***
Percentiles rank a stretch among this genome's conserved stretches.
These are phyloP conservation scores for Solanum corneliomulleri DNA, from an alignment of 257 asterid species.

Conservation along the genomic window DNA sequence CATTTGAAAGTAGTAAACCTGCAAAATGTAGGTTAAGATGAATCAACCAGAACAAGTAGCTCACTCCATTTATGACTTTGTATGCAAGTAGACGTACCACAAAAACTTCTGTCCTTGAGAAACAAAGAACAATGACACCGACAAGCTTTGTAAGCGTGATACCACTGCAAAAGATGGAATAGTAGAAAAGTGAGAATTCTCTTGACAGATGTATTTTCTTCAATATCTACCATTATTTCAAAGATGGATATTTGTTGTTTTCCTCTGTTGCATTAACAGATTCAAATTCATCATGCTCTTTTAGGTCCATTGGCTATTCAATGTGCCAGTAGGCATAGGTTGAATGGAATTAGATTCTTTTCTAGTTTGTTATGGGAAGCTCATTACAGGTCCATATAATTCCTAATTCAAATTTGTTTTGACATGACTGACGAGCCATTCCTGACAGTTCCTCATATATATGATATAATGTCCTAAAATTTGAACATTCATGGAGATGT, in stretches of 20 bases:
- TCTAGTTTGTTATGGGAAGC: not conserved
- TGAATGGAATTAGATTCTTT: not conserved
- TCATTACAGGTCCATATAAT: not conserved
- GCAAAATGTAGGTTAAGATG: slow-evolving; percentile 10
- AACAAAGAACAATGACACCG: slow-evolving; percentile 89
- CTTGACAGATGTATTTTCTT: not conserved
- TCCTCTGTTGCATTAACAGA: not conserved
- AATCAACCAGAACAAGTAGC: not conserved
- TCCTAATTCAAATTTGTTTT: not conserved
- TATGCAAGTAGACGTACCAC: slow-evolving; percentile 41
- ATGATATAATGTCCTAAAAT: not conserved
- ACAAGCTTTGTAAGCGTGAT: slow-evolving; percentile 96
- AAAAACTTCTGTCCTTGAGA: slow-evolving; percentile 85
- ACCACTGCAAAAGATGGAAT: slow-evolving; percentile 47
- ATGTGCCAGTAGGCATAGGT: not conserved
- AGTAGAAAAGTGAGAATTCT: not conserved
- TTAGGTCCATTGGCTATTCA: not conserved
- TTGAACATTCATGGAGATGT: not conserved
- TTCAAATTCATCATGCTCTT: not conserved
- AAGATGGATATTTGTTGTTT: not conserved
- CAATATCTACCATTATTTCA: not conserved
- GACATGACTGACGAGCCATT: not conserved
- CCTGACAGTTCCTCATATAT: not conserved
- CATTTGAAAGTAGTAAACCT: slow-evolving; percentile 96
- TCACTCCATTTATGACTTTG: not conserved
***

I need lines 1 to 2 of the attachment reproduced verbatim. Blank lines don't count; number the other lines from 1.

Percentiles rank a stretch among this genome's conserved stretches.
These are phyloP conservation scores for Solanum corneliomulleri DNA, from an alignment of 257 asterid species.